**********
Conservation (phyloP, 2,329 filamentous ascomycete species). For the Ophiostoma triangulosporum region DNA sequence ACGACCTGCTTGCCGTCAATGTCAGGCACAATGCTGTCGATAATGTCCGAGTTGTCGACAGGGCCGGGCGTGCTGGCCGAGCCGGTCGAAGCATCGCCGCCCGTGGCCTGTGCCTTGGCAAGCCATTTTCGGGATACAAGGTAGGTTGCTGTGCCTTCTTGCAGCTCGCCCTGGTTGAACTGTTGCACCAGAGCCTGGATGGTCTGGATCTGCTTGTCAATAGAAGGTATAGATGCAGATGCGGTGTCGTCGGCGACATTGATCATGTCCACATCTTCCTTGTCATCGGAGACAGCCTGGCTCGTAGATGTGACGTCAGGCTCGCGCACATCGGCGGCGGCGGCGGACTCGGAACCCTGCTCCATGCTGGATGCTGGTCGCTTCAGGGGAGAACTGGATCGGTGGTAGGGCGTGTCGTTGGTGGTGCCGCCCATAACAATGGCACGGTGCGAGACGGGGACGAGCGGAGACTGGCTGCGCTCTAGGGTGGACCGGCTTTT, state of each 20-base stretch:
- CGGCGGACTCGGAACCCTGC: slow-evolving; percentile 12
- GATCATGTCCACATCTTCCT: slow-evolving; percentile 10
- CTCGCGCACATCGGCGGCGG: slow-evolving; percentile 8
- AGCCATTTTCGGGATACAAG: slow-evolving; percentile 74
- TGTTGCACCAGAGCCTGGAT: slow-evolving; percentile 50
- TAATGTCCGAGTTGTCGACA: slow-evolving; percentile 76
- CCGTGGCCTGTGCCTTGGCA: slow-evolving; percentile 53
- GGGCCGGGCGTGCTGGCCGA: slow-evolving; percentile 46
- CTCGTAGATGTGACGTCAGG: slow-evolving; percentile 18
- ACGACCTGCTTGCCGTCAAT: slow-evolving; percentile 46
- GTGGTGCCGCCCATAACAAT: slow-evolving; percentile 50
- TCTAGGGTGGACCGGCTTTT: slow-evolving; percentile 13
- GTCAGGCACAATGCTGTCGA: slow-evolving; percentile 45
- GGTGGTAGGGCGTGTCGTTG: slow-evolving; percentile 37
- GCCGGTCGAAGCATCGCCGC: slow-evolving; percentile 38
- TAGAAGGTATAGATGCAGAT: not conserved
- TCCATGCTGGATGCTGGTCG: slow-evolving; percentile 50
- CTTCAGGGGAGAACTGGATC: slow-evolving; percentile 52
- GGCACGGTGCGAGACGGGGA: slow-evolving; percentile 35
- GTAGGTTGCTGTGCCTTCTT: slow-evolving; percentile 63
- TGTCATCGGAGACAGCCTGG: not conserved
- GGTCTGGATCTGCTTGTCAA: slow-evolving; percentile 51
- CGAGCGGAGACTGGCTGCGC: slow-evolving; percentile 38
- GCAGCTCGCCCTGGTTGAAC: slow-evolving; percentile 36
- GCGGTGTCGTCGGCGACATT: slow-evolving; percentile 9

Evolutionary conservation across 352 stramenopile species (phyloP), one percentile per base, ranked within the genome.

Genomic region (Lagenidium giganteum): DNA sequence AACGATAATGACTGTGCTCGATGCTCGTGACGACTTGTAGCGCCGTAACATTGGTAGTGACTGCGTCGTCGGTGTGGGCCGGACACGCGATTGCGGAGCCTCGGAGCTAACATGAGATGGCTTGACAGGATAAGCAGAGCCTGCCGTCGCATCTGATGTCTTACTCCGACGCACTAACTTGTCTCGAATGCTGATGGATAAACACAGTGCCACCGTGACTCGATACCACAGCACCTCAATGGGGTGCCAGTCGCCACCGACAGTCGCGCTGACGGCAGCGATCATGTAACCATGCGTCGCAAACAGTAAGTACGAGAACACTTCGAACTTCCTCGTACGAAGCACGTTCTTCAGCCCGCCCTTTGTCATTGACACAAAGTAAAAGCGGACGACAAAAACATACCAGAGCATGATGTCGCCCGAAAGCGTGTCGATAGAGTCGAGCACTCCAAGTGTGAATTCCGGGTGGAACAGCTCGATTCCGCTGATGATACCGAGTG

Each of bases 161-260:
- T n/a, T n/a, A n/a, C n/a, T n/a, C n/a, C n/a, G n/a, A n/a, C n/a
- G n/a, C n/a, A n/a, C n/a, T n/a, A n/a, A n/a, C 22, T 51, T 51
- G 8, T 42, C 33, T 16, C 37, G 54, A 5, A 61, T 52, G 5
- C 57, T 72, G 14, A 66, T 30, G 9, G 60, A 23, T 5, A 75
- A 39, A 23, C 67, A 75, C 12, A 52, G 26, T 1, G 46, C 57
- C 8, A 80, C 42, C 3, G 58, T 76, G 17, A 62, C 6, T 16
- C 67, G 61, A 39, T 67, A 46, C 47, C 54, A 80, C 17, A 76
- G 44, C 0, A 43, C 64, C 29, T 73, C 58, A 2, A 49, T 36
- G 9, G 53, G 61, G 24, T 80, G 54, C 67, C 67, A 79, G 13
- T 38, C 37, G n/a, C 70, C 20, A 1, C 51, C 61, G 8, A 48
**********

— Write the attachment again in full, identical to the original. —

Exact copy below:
Conservation (phyloP, 2,329 filamentous ascomycete species). For the Ophiostoma triangulosporum region DNA sequence ACGACCTGCTTGCCGTCAATGTCAGGCACAATGCTGTCGATAATGTCCGAGTTGTCGACAGGGCCGGGCGTGCTGGCCGAGCCGGTCGAAGCATCGCCGCCCGTGGCCTGTGCCTTGGCAAGCCATTTTCGGGATACAAGGTAGGTTGCTGTGCCTTCTTGCAGCTCGCCCTGGTTGAACTGTTGCACCAGAGCCTGGATGGTCTGGATCTGCTTGTCAATAGAAGGTATAGATGCAGATGCGGTGTCGTCGGCGACATTGATCATGTCCACATCTTCCTTGTCATCGGAGACAGCCTGGCTCGTAGATGTGACGTCAGGCTCGCGCACATCGGCGGCGGCGGCGGACTCGGAACCCTGCTCCATGCTGGATGCTGGTCGCTTCAGGGGAGAACTGGATCGGTGGTAGGGCGTGTCGTTGGTGGTGCCGCCCATAACAATGGCACGGTGCGAGACGGGGACGAGCGGAGACTGGCTGCGCTCTAGGGTGGACCGGCTTTT, state of each 20-base stretch:
- CGGCGGACTCGGAACCCTGC: slow-evolving; percentile 12
- GATCATGTCCACATCTTCCT: slow-evolving; percentile 10
- CTCGCGCACATCGGCGGCGG: slow-evolving; percentile 8
- AGCCATTTTCGGGATACAAG: slow-evolving; percentile 74
- TGTTGCACCAGAGCCTGGAT: slow-evolving; percentile 50
- TAATGTCCGAGTTGTCGACA: slow-evolving; percentile 76
- CCGTGGCCTGTGCCTTGGCA: slow-evolving; percentile 53
- GGGCCGGGCGTGCTGGCCGA: slow-evolving; percentile 46
- CTCGTAGATGTGACGTCAGG: slow-evolving; percentile 18
- ACGACCTGCTTGCCGTCAAT: slow-evolving; percentile 46
- GTGGTGCCGCCCATAACAAT: slow-evolving; percentile 50
- TCTAGGGTGGACCGGCTTTT: slow-evolving; percentile 13
- GTCAGGCACAATGCTGTCGA: slow-evolving; percentile 45
- GGTGGTAGGGCGTGTCGTTG: slow-evolving; percentile 37
- GCCGGTCGAAGCATCGCCGC: slow-evolving; percentile 38
- TAGAAGGTATAGATGCAGAT: not conserved
- TCCATGCTGGATGCTGGTCG: slow-evolving; percentile 50
- CTTCAGGGGAGAACTGGATC: slow-evolving; percentile 52
- GGCACGGTGCGAGACGGGGA: slow-evolving; percentile 35
- GTAGGTTGCTGTGCCTTCTT: slow-evolving; percentile 63
- TGTCATCGGAGACAGCCTGG: not conserved
- GGTCTGGATCTGCTTGTCAA: slow-evolving; percentile 51
- CGAGCGGAGACTGGCTGCGC: slow-evolving; percentile 38
- GCAGCTCGCCCTGGTTGAAC: slow-evolving; percentile 36
- GCGGTGTCGTCGGCGACATT: slow-evolving; percentile 9

Evolutionary conservation across 352 stramenopile species (phyloP), one percentile per base, ranked within the genome.

Genomic region (Lagenidium giganteum): DNA sequence AACGATAATGACTGTGCTCGATGCTCGTGACGACTTGTAGCGCCGTAACATTGGTAGTGACTGCGTCGTCGGTGTGGGCCGGACACGCGATTGCGGAGCCTCGGAGCTAACATGAGATGGCTTGACAGGATAAGCAGAGCCTGCCGTCGCATCTGATGTCTTACTCCGACGCACTAACTTGTCTCGAATGCTGATGGATAAACACAGTGCCACCGTGACTCGATACCACAGCACCTCAATGGGGTGCCAGTCGCCACCGACAGTCGCGCTGACGGCAGCGATCATGTAACCATGCGTCGCAAACAGTAAGTACGAGAACACTTCGAACTTCCTCGTACGAAGCACGTTCTTCAGCCCGCCCTTTGTCATTGACACAAAGTAAAAGCGGACGACAAAAACATACCAGAGCATGATGTCGCCCGAAAGCGTGTCGATAGAGTCGAGCACTCCAAGTGTGAATTCCGGGTGGAACAGCTCGATTCCGCTGATGATACCGAGTG

Each of bases 161-260:
- T n/a, T n/a, A n/a, C n/a, T n/a, C n/a, C n/a, G n/a, A n/a, C n/a
- G n/a, C n/a, A n/a, C n/a, T n/a, A n/a, A n/a, C 22, T 51, T 51
- G 8, T 42, C 33, T 16, C 37, G 54, A 5, A 61, T 52, G 5
- C 57, T 72, G 14, A 66, T 30, G 9, G 60, A 23, T 5, A 75
- A 39, A 23, C 67, A 75, C 12, A 52, G 26, T 1, G 46, C 57
- C 8, A 80, C 42, C 3, G 58, T 76, G 17, A 62, C 6, T 16
- C 67, G 61, A 39, T 67, A 46, C 47, C 54, A 80, C 17, A 76
- G 44, C 0, A 43, C 64, C 29, T 73, C 58, A 2, A 49, T 36
- G 9, G 53, G 61, G 24, T 80, G 54, C 67, C 67, A 79, G 13
- T 38, C 37, G n/a, C 70, C 20, A 1, C 51, C 61, G 8, A 48